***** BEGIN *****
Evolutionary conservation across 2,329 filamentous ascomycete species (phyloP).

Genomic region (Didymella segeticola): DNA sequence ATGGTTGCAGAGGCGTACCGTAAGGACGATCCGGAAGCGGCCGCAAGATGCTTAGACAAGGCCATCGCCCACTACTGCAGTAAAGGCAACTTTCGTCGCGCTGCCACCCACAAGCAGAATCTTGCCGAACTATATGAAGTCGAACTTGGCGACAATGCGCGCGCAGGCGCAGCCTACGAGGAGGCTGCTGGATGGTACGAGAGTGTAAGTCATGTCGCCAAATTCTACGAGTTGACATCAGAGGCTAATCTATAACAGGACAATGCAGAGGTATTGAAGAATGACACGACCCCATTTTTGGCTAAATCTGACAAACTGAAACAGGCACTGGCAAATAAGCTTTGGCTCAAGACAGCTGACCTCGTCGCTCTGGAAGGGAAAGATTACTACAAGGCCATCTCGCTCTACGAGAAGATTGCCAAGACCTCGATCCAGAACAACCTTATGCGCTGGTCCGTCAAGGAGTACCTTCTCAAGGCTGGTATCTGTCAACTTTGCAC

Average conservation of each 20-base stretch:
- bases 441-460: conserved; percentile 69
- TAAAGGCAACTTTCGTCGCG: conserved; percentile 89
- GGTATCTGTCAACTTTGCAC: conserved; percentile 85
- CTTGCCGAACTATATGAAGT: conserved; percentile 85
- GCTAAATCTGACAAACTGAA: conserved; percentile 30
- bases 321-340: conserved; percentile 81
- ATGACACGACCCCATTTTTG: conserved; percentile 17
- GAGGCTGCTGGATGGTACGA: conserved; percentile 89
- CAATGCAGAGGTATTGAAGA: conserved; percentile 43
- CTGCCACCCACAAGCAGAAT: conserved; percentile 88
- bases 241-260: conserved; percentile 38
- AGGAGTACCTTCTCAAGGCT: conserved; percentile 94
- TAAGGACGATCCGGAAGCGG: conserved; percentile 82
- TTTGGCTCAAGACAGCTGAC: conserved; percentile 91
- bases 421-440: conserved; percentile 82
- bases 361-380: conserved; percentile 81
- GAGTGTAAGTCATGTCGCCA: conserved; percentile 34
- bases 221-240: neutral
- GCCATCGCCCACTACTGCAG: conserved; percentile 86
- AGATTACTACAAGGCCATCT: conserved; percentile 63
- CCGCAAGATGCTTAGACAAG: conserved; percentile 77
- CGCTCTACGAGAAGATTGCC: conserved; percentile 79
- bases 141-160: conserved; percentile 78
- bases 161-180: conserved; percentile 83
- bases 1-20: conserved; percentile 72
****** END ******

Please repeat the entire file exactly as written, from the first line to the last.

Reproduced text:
Evolutionary conservation across 2,329 filamentous ascomycete species (phyloP).

Genomic region (Didymella segeticola): DNA sequence ATGGTTGCAGAGGCGTACCGTAAGGACGATCCGGAAGCGGCCGCAAGATGCTTAGACAAGGCCATCGCCCACTACTGCAGTAAAGGCAACTTTCGTCGCGCTGCCACCCACAAGCAGAATCTTGCCGAACTATATGAAGTCGAACTTGGCGACAATGCGCGCGCAGGCGCAGCCTACGAGGAGGCTGCTGGATGGTACGAGAGTGTAAGTCATGTCGCCAAATTCTACGAGTTGACATCAGAGGCTAATCTATAACAGGACAATGCAGAGGTATTGAAGAATGACACGACCCCATTTTTGGCTAAATCTGACAAACTGAAACAGGCACTGGCAAATAAGCTTTGGCTCAAGACAGCTGACCTCGTCGCTCTGGAAGGGAAAGATTACTACAAGGCCATCTCGCTCTACGAGAAGATTGCCAAGACCTCGATCCAGAACAACCTTATGCGCTGGTCCGTCAAGGAGTACCTTCTCAAGGCTGGTATCTGTCAACTTTGCAC

Average conservation of each 20-base stretch:
- bases 441-460: conserved; percentile 69
- TAAAGGCAACTTTCGTCGCG: conserved; percentile 89
- GGTATCTGTCAACTTTGCAC: conserved; percentile 85
- CTTGCCGAACTATATGAAGT: conserved; percentile 85
- GCTAAATCTGACAAACTGAA: conserved; percentile 30
- bases 321-340: conserved; percentile 81
- ATGACACGACCCCATTTTTG: conserved; percentile 17
- GAGGCTGCTGGATGGTACGA: conserved; percentile 89
- CAATGCAGAGGTATTGAAGA: conserved; percentile 43
- CTGCCACCCACAAGCAGAAT: conserved; percentile 88
- bases 241-260: conserved; percentile 38
- AGGAGTACCTTCTCAAGGCT: conserved; percentile 94
- TAAGGACGATCCGGAAGCGG: conserved; percentile 82
- TTTGGCTCAAGACAGCTGAC: conserved; percentile 91
- bases 421-440: conserved; percentile 82
- bases 361-380: conserved; percentile 81
- GAGTGTAAGTCATGTCGCCA: conserved; percentile 34
- bases 221-240: neutral
- GCCATCGCCCACTACTGCAG: conserved; percentile 86
- AGATTACTACAAGGCCATCT: conserved; percentile 63
- CCGCAAGATGCTTAGACAAG: conserved; percentile 77
- CGCTCTACGAGAAGATTGCC: conserved; percentile 79
- bases 141-160: conserved; percentile 78
- bases 161-180: conserved; percentile 83
- bases 1-20: conserved; percentile 72